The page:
This month’s treasure looks at medieval world maps, and what they can tell us about their makers’ perception of the world.
The images above and below are from Magd. MS. Lat. 37(2), a 1440s copy of Jacopo Di Angelo Da Scarperia’s Latin translation of Ptolemy’s Cosmographia. The Cosmographia was one of the greatest attempts from antiquity to describe the world, a massive compilation of accounts of the world from numerous sources, made in the mid-2nd century. It is particularly interesting because although it isn’t a map per se, it is an attempt to describe precisely how to make an accurate world map. The first chapter describes how to draw lines of longitude and latitude, discussing the difficulties of transferring lines that are straight on a globe into lines on a flat piece of paper. This is an issue that still plagues cartographers today, and two of Ptolemy’s projections can be seen above.
The rest of the Cosmographia consists of extensive tables, as shown above, giving precise latitude and longitude for more than 8000 places in the world. By following Ptolemy’s advice on how to mark out a grid for longitude and latitude, and then plotting the points from his tables, a remarkably accurate map of the world can be created. Thus Ptolemy’s Cosmographia was an attempt to perfectly depict the places of the world and their relation to one another, a project which was obviously of importance in the days of the Roman Empire, when vast amounts of the known world was ruled by a single Emperor.
Medieval maps, on the other hand, are primarily symbolic. They are of little use for accurate navigation, but are designed as historical and educational tools, showing the history of the world and its people. One hugely popular medieval world-map was the T-O map, an example of which is shown above (halfway down the image, on the right). This is a simple circle, divided into three sections: the entire top half is Asia, a great semi-circular continent; below it to the left is Europa, and below it to the right is Africa. The continents are separated by the ‘T’ of the ‘O’: the Mediterranean as the upright; the Black Sea and the Don (or Tanais) on the left; and the Nile and the Red Sea on the right. The three continents are encircled by the ocean, as although it was known from Aristotle that the world was spherical and that there might be other continents, the ocean was seen as utterly impassable.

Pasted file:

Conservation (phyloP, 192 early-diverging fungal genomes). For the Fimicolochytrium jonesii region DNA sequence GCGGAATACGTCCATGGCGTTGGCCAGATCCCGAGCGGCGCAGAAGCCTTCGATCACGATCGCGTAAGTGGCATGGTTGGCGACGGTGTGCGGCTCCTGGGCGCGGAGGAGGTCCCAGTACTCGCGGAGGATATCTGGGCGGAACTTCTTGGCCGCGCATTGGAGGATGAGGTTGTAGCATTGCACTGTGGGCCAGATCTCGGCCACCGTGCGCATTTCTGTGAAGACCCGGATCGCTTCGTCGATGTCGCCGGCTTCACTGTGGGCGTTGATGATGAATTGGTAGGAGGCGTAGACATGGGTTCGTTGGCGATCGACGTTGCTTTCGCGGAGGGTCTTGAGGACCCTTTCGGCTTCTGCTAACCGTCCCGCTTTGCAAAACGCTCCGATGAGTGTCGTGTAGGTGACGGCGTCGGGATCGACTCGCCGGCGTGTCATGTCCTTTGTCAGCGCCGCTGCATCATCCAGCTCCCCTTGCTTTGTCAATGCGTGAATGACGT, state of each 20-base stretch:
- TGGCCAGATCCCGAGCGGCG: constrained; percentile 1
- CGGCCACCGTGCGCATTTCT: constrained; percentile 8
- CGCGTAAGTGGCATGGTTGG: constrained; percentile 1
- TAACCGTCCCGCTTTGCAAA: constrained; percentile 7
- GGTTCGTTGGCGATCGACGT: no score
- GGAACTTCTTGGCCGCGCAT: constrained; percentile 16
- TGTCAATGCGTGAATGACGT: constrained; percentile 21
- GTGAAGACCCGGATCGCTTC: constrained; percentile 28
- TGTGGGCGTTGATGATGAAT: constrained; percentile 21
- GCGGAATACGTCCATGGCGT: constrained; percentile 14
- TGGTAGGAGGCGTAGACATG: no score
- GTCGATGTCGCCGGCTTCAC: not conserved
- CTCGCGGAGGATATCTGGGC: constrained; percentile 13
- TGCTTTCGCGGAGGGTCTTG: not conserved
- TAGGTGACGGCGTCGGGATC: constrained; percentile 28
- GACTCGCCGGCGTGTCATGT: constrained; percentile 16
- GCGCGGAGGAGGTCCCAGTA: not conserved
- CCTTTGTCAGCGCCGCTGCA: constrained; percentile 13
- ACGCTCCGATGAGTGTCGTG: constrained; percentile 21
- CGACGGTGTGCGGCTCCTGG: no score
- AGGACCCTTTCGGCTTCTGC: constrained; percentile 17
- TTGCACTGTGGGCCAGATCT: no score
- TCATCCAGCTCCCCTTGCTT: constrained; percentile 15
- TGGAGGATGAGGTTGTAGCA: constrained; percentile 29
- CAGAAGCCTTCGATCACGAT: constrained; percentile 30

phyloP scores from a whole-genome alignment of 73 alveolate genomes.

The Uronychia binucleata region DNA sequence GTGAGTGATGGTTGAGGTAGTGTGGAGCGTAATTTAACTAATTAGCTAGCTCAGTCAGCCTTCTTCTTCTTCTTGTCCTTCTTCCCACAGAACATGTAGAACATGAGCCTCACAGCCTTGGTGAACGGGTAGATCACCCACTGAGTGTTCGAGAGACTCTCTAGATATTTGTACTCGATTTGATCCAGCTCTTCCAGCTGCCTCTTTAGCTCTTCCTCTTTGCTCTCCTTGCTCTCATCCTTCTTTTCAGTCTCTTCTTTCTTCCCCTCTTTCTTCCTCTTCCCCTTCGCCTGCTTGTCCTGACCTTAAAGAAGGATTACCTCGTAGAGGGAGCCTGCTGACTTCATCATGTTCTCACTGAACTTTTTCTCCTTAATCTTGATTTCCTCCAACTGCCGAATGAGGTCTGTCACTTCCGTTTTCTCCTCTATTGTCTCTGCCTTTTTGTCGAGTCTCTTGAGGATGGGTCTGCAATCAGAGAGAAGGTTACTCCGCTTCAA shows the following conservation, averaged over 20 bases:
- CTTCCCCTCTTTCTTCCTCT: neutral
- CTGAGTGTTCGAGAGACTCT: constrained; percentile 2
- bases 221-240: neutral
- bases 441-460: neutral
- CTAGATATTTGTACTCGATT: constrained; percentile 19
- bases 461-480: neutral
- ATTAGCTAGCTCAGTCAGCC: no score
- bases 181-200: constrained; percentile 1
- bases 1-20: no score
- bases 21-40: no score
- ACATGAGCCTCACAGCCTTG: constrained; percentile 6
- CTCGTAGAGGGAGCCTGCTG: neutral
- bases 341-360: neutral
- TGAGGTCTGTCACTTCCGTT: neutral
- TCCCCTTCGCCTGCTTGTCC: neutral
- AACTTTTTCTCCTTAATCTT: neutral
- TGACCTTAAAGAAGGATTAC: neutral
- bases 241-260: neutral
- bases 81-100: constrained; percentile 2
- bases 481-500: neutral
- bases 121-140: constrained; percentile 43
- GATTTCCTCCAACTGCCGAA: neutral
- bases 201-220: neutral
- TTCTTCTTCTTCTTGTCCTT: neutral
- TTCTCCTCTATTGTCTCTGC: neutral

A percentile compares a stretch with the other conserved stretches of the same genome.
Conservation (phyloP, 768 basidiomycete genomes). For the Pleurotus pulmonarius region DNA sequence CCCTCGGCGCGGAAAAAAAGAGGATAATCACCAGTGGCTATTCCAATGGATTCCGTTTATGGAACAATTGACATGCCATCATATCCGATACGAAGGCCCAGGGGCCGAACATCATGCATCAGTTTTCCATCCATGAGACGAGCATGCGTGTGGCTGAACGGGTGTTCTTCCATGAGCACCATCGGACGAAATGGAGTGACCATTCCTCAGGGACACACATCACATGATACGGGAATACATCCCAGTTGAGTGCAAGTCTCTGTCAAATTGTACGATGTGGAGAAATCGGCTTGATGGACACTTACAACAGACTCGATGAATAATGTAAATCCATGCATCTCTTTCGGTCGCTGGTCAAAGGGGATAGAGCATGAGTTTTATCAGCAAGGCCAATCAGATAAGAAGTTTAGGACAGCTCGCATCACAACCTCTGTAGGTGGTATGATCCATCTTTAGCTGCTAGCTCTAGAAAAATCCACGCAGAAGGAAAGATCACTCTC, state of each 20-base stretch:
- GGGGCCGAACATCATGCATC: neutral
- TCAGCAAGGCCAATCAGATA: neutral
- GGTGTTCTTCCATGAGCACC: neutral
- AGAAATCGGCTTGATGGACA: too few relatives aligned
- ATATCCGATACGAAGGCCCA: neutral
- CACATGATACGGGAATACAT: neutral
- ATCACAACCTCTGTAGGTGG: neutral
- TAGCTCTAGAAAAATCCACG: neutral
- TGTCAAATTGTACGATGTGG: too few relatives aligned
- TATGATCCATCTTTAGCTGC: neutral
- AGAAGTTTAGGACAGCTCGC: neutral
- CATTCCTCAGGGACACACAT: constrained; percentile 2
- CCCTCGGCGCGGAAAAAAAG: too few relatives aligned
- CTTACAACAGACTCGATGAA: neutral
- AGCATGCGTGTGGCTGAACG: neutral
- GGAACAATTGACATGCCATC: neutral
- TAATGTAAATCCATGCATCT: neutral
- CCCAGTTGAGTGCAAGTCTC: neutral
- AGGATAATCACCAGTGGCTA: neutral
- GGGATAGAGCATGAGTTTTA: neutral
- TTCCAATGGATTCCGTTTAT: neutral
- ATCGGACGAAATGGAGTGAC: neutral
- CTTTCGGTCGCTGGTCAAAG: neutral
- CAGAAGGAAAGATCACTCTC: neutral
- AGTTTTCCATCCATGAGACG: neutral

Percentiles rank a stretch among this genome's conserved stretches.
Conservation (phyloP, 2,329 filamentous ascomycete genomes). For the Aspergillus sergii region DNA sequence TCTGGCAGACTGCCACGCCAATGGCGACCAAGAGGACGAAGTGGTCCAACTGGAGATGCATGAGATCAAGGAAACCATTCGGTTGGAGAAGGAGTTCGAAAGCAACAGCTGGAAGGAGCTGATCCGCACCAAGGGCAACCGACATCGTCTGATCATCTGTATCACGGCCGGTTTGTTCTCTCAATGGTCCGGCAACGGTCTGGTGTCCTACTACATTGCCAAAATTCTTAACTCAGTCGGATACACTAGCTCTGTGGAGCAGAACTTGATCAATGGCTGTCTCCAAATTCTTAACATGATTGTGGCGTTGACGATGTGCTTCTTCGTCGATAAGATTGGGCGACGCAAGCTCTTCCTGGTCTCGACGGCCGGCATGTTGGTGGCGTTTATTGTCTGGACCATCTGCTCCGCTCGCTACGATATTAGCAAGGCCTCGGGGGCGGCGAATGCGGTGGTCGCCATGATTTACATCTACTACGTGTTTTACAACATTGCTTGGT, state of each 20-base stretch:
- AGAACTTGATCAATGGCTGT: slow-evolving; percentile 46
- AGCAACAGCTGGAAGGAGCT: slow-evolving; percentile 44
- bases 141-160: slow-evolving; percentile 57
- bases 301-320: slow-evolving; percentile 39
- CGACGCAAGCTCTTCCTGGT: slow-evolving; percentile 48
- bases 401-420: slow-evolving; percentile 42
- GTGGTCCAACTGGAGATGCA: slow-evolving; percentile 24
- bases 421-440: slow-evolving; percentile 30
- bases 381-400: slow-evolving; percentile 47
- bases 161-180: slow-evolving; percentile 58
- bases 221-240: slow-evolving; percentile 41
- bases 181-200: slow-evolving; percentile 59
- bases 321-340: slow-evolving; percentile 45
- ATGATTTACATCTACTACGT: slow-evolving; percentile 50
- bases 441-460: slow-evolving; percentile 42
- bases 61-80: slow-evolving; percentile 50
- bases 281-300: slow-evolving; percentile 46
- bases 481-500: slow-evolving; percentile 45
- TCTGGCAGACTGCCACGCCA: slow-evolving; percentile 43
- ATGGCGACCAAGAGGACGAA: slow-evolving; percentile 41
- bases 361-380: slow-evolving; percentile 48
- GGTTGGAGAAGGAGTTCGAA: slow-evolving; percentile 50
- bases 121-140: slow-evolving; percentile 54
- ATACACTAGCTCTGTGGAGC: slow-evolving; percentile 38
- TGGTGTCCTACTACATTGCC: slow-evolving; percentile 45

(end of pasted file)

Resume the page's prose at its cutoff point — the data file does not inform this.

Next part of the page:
The orientation of these maps is very important. Whilst Ptolemy put the North Pole at the top of his map for sound mathematical reasons when making his projection (and today we follow his example), the T-O map instead has the Far East, seen as the location of Eden and Paradise, at the top. Similarly the very centre of the map is Jerusalem, site of the crucifixion.
T-O maps probably originated in the description of the world from the 7th-century writings of Isidore of Seville, and are sometimes known as Beatus maps, since one of the greatest early examples of them was the one drawn by Beatus of Liébana in the 8th century to show the spread of the early church. Our copy above comes from Magd. MS. Lat. 248, the Scroll Considerans, a magnificent 15th-century historical and genealogical roll showing the history of the world and the line of descent of the kings of Britain. It is probably relevant that the map is drawn near to Noah’s position on the roll, as it was believed that Noah’s three sons each fathered the people living on one of the three continents: Shem’s children populated Asia, Japeth’s Europe, and Ham’s Africa.